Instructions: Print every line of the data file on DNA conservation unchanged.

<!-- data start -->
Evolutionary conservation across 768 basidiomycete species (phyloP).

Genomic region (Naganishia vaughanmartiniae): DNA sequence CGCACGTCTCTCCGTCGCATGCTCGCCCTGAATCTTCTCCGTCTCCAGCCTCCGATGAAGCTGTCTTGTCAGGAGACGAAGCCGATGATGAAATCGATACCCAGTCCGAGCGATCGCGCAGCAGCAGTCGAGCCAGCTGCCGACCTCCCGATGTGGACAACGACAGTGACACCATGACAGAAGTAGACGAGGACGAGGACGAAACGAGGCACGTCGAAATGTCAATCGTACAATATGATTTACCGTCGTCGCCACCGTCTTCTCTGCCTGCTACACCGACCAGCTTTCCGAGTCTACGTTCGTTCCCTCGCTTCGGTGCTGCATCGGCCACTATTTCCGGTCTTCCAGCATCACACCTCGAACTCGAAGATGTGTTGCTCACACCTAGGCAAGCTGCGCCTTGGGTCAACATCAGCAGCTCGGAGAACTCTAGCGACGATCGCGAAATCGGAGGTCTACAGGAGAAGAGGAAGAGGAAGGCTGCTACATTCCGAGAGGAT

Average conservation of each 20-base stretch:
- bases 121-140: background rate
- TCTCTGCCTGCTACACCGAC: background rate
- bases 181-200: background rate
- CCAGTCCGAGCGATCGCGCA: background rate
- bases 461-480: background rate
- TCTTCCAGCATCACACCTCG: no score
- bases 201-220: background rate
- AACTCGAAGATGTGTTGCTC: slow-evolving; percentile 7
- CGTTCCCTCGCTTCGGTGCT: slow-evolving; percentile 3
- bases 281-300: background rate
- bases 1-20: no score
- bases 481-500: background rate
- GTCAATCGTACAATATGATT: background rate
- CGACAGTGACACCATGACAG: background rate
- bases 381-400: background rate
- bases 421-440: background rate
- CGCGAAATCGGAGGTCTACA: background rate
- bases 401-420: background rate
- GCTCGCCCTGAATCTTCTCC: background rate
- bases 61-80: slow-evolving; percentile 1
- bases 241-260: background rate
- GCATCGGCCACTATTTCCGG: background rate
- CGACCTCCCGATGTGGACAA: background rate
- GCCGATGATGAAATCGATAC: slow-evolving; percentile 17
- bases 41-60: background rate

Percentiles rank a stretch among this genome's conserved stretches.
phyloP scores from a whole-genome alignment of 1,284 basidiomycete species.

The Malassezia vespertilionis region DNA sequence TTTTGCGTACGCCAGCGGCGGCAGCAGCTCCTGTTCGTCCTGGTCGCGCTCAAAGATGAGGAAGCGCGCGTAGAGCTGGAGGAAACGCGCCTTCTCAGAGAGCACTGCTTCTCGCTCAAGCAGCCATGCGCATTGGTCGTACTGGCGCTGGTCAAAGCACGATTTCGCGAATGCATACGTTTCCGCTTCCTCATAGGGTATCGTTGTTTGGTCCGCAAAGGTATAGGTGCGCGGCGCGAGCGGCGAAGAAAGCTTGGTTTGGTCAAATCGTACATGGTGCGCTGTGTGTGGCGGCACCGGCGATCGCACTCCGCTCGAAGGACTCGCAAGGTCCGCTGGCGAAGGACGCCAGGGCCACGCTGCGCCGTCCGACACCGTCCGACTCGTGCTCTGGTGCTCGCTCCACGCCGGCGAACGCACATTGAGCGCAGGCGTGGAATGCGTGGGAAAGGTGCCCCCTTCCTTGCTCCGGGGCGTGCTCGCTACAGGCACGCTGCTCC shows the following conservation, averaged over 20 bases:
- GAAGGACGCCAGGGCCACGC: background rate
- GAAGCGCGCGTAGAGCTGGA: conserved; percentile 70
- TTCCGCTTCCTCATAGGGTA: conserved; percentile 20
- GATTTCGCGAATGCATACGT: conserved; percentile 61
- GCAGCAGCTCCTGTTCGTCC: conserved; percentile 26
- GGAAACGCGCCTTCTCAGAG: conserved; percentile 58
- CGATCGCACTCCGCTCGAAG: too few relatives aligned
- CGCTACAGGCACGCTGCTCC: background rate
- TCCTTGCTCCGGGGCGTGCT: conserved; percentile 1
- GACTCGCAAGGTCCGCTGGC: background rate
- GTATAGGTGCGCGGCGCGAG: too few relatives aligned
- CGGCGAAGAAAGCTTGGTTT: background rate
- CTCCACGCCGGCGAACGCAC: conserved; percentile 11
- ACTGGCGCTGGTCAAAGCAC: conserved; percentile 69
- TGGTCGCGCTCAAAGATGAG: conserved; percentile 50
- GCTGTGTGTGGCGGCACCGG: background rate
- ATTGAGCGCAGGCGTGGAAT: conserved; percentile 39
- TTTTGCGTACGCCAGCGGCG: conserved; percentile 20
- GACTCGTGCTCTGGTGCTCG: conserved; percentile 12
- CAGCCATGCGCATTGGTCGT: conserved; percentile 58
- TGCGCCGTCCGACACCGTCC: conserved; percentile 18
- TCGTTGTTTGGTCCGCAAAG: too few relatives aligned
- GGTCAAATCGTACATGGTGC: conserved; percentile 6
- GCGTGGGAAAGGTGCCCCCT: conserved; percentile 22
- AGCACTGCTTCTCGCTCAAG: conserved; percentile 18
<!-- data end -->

Evolutionary conservation across 768 basidiomycete species (phyloP).

Genomic region (Naganishia vaughanmartiniae): DNA sequence CGCACGTCTCTCCGTCGCATGCTCGCCCTGAATCTTCTCCGTCTCCAGCCTCCGATGAAGCTGTCTTGTCAGGAGACGAAGCCGATGATGAAATCGATACCCAGTCCGAGCGATCGCGCAGCAGCAGTCGAGCCAGCTGCCGACCTCCCGATGTGGACAACGACAGTGACACCATGACAGAAGTAGACGAGGACGAGGACGAAACGAGGCACGTCGAAATGTCAATCGTACAATATGATTTACCGTCGTCGCCACCGTCTTCTCTGCCTGCTACACCGACCAGCTTTCCGAGTCTACGTTCGTTCCCTCGCTTCGGTGCTGCATCGGCCACTATTTCCGGTCTTCCAGCATCACACCTCGAACTCGAAGATGTGTTGCTCACACCTAGGCAAGCTGCGCCTTGGGTCAACATCAGCAGCTCGGAGAACTCTAGCGACGATCGCGAAATCGGAGGTCTACAGGAGAAGAGGAAGAGGAAGGCTGCTACATTCCGAGAGGAT

Average conservation of each 20-base stretch:
- bases 121-140: background rate
- TCTCTGCCTGCTACACCGAC: background rate
- bases 181-200: background rate
- CCAGTCCGAGCGATCGCGCA: background rate
- bases 461-480: background rate
- TCTTCCAGCATCACACCTCG: no score
- bases 201-220: background rate
- AACTCGAAGATGTGTTGCTC: slow-evolving; percentile 7
- CGTTCCCTCGCTTCGGTGCT: slow-evolving; percentile 3
- bases 281-300: background rate
- bases 1-20: no score
- bases 481-500: background rate
- GTCAATCGTACAATATGATT: background rate
- CGACAGTGACACCATGACAG: background rate
- bases 381-400: background rate
- bases 421-440: background rate
- CGCGAAATCGGAGGTCTACA: background rate
- bases 401-420: background rate
- GCTCGCCCTGAATCTTCTCC: background rate
- bases 61-80: slow-evolving; percentile 1
- bases 241-260: background rate
- GCATCGGCCACTATTTCCGG: background rate
- CGACCTCCCGATGTGGACAA: background rate
- GCCGATGATGAAATCGATAC: slow-evolving; percentile 17
- bases 41-60: background rate

Percentiles rank a stretch among this genome's conserved stretches.
phyloP scores from a whole-genome alignment of 1,284 basidiomycete species.

The Malassezia vespertilionis region DNA sequence TTTTGCGTACGCCAGCGGCGGCAGCAGCTCCTGTTCGTCCTGGTCGCGCTCAAAGATGAGGAAGCGCGCGTAGAGCTGGAGGAAACGCGCCTTCTCAGAGAGCACTGCTTCTCGCTCAAGCAGCCATGCGCATTGGTCGTACTGGCGCTGGTCAAAGCACGATTTCGCGAATGCATACGTTTCCGCTTCCTCATAGGGTATCGTTGTTTGGTCCGCAAAGGTATAGGTGCGCGGCGCGAGCGGCGAAGAAAGCTTGGTTTGGTCAAATCGTACATGGTGCGCTGTGTGTGGCGGCACCGGCGATCGCACTCCGCTCGAAGGACTCGCAAGGTCCGCTGGCGAAGGACGCCAGGGCCACGCTGCGCCGTCCGACACCGTCCGACTCGTGCTCTGGTGCTCGCTCCACGCCGGCGAACGCACATTGAGCGCAGGCGTGGAATGCGTGGGAAAGGTGCCCCCTTCCTTGCTCCGGGGCGTGCTCGCTACAGGCACGCTGCTCC shows the following conservation, averaged over 20 bases:
- GAAGGACGCCAGGGCCACGC: background rate
- GAAGCGCGCGTAGAGCTGGA: conserved; percentile 70
- TTCCGCTTCCTCATAGGGTA: conserved; percentile 20
- GATTTCGCGAATGCATACGT: conserved; percentile 61
- GCAGCAGCTCCTGTTCGTCC: conserved; percentile 26
- GGAAACGCGCCTTCTCAGAG: conserved; percentile 58
- CGATCGCACTCCGCTCGAAG: too few relatives aligned
- CGCTACAGGCACGCTGCTCC: background rate
- TCCTTGCTCCGGGGCGTGCT: conserved; percentile 1
- GACTCGCAAGGTCCGCTGGC: background rate
- GTATAGGTGCGCGGCGCGAG: too few relatives aligned
- CGGCGAAGAAAGCTTGGTTT: background rate
- CTCCACGCCGGCGAACGCAC: conserved; percentile 11
- ACTGGCGCTGGTCAAAGCAC: conserved; percentile 69
- TGGTCGCGCTCAAAGATGAG: conserved; percentile 50
- GCTGTGTGTGGCGGCACCGG: background rate
- ATTGAGCGCAGGCGTGGAAT: conserved; percentile 39
- TTTTGCGTACGCCAGCGGCG: conserved; percentile 20
- GACTCGTGCTCTGGTGCTCG: conserved; percentile 12
- CAGCCATGCGCATTGGTCGT: conserved; percentile 58
- TGCGCCGTCCGACACCGTCC: conserved; percentile 18
- TCGTTGTTTGGTCCGCAAAG: too few relatives aligned
- GGTCAAATCGTACATGGTGC: conserved; percentile 6
- GCGTGGGAAAGGTGCCCCCT: conserved; percentile 22
- AGCACTGCTTCTCGCTCAAG: conserved; percentile 18